I enjoy collecting swarms. I find people are fascinated by bees, it’s a great opportunity to do some PR and build up ones stocks. And when it goes right one feels like a magician performing a conjuring trick as they march into your box.

Our thanks to Peter and Peter for a competent inspection and to Janet Kirtland and David Mathews for being such wonderful hosts, providing such a lovely tea and letting us inspect their hives. It was one of those afternoons that you would have liked to have gone on for ever.

I find it very reassuring to get the thumbs up from our seasonal bee inspectors who seem to me to be very good value for money.

On the subject of apiaries we have been fortunate to have been given two new sites for association members to use. Letchworth Heritage Foundation, owners of our association sites at Standalone and Nortonbury, has given a site in Willian for our use and Wyvale Garden Centre in Stevenage have given permission for us to keep bees there. The latter was as a result of Derek Richardson, John Hill and Frank Everest giving of their time to man, (person?), a stand at Wyvale on the longest day of the year. I hear it felt like it too. This was part of a national environmental awareness day for Wyvale. John even got his photo in the paper, though unfortunately as a bumblebee expert.

Anyone who is interested in keeping their bees on either of these sites please give either Christine or me a call.

The honey is harvested, the Apiguard is on, only feeding to do and then we can enjoy a well deserved rest. Our first meeting of the Autumn/winter is the third Tuesday of the month, the 20th October. Any suggestions from members for our itinerary  through the winter would be most welcome.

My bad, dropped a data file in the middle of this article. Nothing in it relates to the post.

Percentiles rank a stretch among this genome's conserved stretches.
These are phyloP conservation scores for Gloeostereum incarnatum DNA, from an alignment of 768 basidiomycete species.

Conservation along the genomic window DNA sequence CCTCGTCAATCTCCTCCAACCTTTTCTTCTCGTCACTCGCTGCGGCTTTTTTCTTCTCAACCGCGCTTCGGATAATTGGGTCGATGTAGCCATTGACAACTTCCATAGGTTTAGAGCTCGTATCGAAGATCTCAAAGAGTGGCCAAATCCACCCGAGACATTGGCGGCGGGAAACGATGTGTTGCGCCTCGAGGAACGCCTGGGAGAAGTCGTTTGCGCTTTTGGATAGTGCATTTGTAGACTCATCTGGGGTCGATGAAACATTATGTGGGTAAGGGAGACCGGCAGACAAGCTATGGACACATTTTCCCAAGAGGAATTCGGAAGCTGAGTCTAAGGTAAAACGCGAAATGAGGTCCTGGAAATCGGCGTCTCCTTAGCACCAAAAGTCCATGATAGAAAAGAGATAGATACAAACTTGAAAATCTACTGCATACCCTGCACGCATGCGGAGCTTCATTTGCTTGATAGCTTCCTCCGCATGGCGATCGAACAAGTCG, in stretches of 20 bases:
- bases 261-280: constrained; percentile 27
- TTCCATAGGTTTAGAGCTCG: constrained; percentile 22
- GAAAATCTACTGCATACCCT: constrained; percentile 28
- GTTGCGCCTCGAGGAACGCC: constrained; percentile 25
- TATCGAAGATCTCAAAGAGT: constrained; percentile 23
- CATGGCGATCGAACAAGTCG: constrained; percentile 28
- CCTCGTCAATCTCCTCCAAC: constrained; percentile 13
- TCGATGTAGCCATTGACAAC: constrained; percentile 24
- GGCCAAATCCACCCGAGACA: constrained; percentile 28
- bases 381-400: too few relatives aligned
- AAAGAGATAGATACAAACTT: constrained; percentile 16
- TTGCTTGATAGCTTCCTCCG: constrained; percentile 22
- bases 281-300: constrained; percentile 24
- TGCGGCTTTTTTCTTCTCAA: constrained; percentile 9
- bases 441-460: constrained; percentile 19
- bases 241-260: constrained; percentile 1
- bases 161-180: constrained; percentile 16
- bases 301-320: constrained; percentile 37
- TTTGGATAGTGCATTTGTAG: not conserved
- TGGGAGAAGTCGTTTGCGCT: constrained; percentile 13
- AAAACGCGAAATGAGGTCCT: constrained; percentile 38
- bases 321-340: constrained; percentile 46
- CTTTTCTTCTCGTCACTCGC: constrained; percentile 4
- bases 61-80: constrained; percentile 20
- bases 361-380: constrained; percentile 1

SE Herts news by John Mumford

The attendance at Phil Amer’s apiary on 19th July was dismal, just a few committee members and ONE other member. It is not fair on our apiary meeting hosts, when they put in such a lot of effort to hold a meeting in their apiary and it is snubbed in such fashion.
The HBKA Bee World Day at Capel Manor on Saturday 19th. September is fast approaching and I have had no volunteers from members of SE. Herts Division willing to give a little time to help set up and man the event. I suppose it is a reflection of the attitude of all members in todays society, where maximum advantage is taken of everything, and nothing is returned. I am now adopting the attitude that, “if it happens it happens, and if it don’t it don’t, and why should I care either way !”
Not since 1976 when there was a severe drought from February on, can I recall the bees having such a miserable summer. The main Honey Flow never really got started before it finished a few days into July. Supers were left unfilled, the bees took to robbing like crazy, the Wasps and  Hornets plagued the hive entrances; pollen was very scarce, and Queens were taken off lay, and the Drone were thrown out in mid July. My bees had to tough it out with as much help as I could give them, (shade - entrances - ventilation), and I only carried out inspections before 10.00 am. or after 6.00pm.
Swarms continued into August. One swarm had been in the tree for 5 days - the Local Council had advised the householder that if left they would just go away! There was just a trace of wax on the branch they had been on, and by the number of crawling bees I though there was something wrong with them. I robbed my Q’cage Candy Jar and put the contents over the ventilation screen of my swarm box. The next evening when I collected them to take them to my apiary all the candy had gone and the Patio was clear of dead bees. They have since taken down 2 gallons of sugar syrup and are doing just fine.
I have nearly finish my extracting (mid August) and I am having to leave frames of honey on because the brood chambers are absolutely empty.
A simple but effective Wasp Trap. An 8 to 10mm hole in the neck of the bottle. Load with rotting fruit, jam, or old diluted honey. Yes you will trap a few bees, but not as many as the trapped wasps and hornets would have taken anyway.
20th August : - I have just heard of a colony taking down a full FOUR pints of syrup from doughnut rapid feeder in TWO HOURS! Now that may be some kind of a record, but not one to necessarily be proud of.
The final nail in the coffin for all the Grease Pattie Connoisseurs is that Pura has been taken off the shelves at Sainsbury’s, and everywhere else. I have not yet found a suitable substitute. Trex is far too soft and runs all over the place at hive temperatures.